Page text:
- With regards to point #1, the “clues” that they follow to find Doug don’t make any sense and don’t lead to the final outcome in any sensible way. Seriously, count the number of times in this movie where the plot moves forward through external coincidences rather than through actions taken by the central characters.
- The characters are flat, one-note stereotypes. Rachel Harris should be embarrassed to play Melissa, an amalgam of every “controlling spouse/girlfriend” cliché in the book. Every scene involving Melissa and Stu is cringe-inducing.
- Justin Bartha as Doug is one of the blandest zeroes in the history of film. I realize that he disappears part way into the movie, but it still isn’t clear why Phil, Alan, and Stu think he’s such a great guy. There are several points in the film where they sing (?!?) about how much they like Doug, yet there isn’t a single scene that would clarify why they’re such close friends.
- Speaking of which, Stu and Phil are supposedly very old friends, yet are polar opposites and seem to barely tolerate each other. When people become friends, it’s usually because they have something in common, share similar values, etc. It’s sort of implied that Doug is the keystone holding the whole thing together, but again, he’s portrayed as a total dud. How are these people friends?
But the most damning thing of all? It’s just not very funny. At least, not to me. And that’s kind of a deal breaker in a comedy. So the question is, why did I not find it funny when so many people did? After all, it made a lot of money. It was popular enough to get a sequel. I’ve thought about this, and I think I’ve hit on the answer.
Let’s take all the humor in comedic movies and split it into two broad groups: “jokes” and “gags.” Jokes come in many forms, including brief one-liners, setups with clear punch lines, double entendres, and even referential humor tying the current situation to other material. Gags also come in many forms, but are far more self-contained than jokes. Most of the “shock” moments in comedies are gags, relying on people doing or saying things that are not appropriate for the situation. How can you tell the difference between jokes and gags? Imagine describing the humor to a person who hasn’t seen it. If you can just straight up state the dialogue:
Dr. Rumack: Can you fly this plane, and land it?Ted Striker: Surely you can't be serious.Dr. Rumack: I am serious... and don't call me Shirley.
…then you’re probably telling a joke. If you have to describe the context of the scene in detail for it to make any sense:
“So then, Cameron Diaz’s character is sitting in the bar, and her hair is sticking up at a funny angle because she thought it was hair gel…”
…then it’s probably a gag. Notice that in the first example, a person who hasn’t seen Airplane could still find the lines funny. But a person who hasn’t seen There’s Something About Mary wouldn’t understand the context of the gag and would therefore not see the humor without a lot of explanation.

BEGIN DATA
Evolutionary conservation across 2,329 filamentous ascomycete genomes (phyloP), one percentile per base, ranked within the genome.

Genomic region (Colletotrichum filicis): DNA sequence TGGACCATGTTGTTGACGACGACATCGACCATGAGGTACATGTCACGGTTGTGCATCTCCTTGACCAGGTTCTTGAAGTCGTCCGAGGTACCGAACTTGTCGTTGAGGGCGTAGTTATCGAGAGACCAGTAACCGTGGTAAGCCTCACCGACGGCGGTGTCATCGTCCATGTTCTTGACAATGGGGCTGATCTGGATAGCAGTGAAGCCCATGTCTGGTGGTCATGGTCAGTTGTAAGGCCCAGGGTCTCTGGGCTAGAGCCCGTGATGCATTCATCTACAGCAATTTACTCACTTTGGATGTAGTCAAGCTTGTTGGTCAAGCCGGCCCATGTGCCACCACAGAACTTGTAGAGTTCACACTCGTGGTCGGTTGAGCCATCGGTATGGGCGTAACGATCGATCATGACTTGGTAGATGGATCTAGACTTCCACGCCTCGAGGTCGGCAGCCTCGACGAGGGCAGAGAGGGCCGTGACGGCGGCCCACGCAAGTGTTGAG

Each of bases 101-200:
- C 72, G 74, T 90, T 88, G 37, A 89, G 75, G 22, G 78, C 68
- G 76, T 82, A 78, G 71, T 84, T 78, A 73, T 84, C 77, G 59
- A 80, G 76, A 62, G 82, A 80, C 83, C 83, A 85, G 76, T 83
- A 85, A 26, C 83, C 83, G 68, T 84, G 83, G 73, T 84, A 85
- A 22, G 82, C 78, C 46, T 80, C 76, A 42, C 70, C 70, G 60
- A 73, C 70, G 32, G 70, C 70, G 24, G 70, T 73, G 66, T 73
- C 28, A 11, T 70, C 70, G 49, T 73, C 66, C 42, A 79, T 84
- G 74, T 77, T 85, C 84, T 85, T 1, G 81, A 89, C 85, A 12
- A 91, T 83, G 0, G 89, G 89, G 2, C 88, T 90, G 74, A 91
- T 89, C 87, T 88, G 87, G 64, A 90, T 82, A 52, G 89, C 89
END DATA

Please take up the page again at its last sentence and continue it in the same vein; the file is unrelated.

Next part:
I don’t mind gags, and sometimes they can be really funny. There’s Something About Mary had a lot of really funny gags (remember the zipper scene?), but it also had jokes to back up the gags, as well as sympathetic characters (one of whom has a fully realized arc). That’s good comedy.
The Hangover is part of a recent trend I’ve noticed in films – comedies with no jokes. I’m not kidding, there are almost no jokes in the whole movie. I glanced over the IMDbsite for The Hangover before writing this piece, specifically looking through the quotes that people posted for the film (if a comedy is really quotable, that’s a sign of good jokes). Of the entire list, there’s really only one or two that qualify as jokes. The rest are things that people were saying during the movie’s various gags. If you laugh at the quote, what you’re probably doing is remembering the gag that it’s matched with from the film.
Let me give some examples of the kind of humor that comprises The Hangover:
- Mike Tyson watches security footage of the guys peeing in his pool while they sit next to him looking uncomfortable.
- Alan finds a slice of pizza in the hotel room couch and eats it.
- Stu, Phil, and Alan get beat up by a naked man.
- Alan notices that there’s a tiger in the bathroom and pees all over the floor while escaping.
Or how about this comedic gem straight from the IMDb quotes page:
Alan Garner: I want you to know, Doug, I'm a steel trap. Whatever happens tonight, I will never, ever, ever speak a word of it.Doug Billings: Ok, I got it. Thank you. I don't think that...Alan Garner: Seriously, I don't care what happens. I don't care if we kill someone.Doug Billings: What?Alan Garner: You heard me. It's Sin City. I won't tell a soul.
That sort of looks like a joke, but notice that there’s no punch line, no wit, no meaning beyond the context of this scene. Alan is a weird guy who blurts out inappropriate things. Either you think that’s funny, or you don’t. There’s no additional level to appreciate. And that’s why this isn’t a joke, it’s a gag.
I like comedies with jokes, and The Hangover wants you to be content with gags. If you’re a big fan of films like Epic Movie (all gags and no jokes), then you will probably love The Hangover. If you’re like me and prefer jokes to gags, then I’d pass on this one. So with apologies to the many fans of this film, I can’t recommend The Hangover and I won’t be seeing the sequel.
Two movies in a row that I didn’t really like… Maybe for my next review, I’ll make a point of choosing something that I actually enjoyed!
Many thanks to Dr Musacha for his guest reviews. His real name might not be Musacha, but Dr is his real title. If you're interested in other ways the Doctor spends his time when not unraveling the secrets near and dear to a cardiologist's heart (ha!), check out The Doctor and the Dude Show. You can also find him here and here.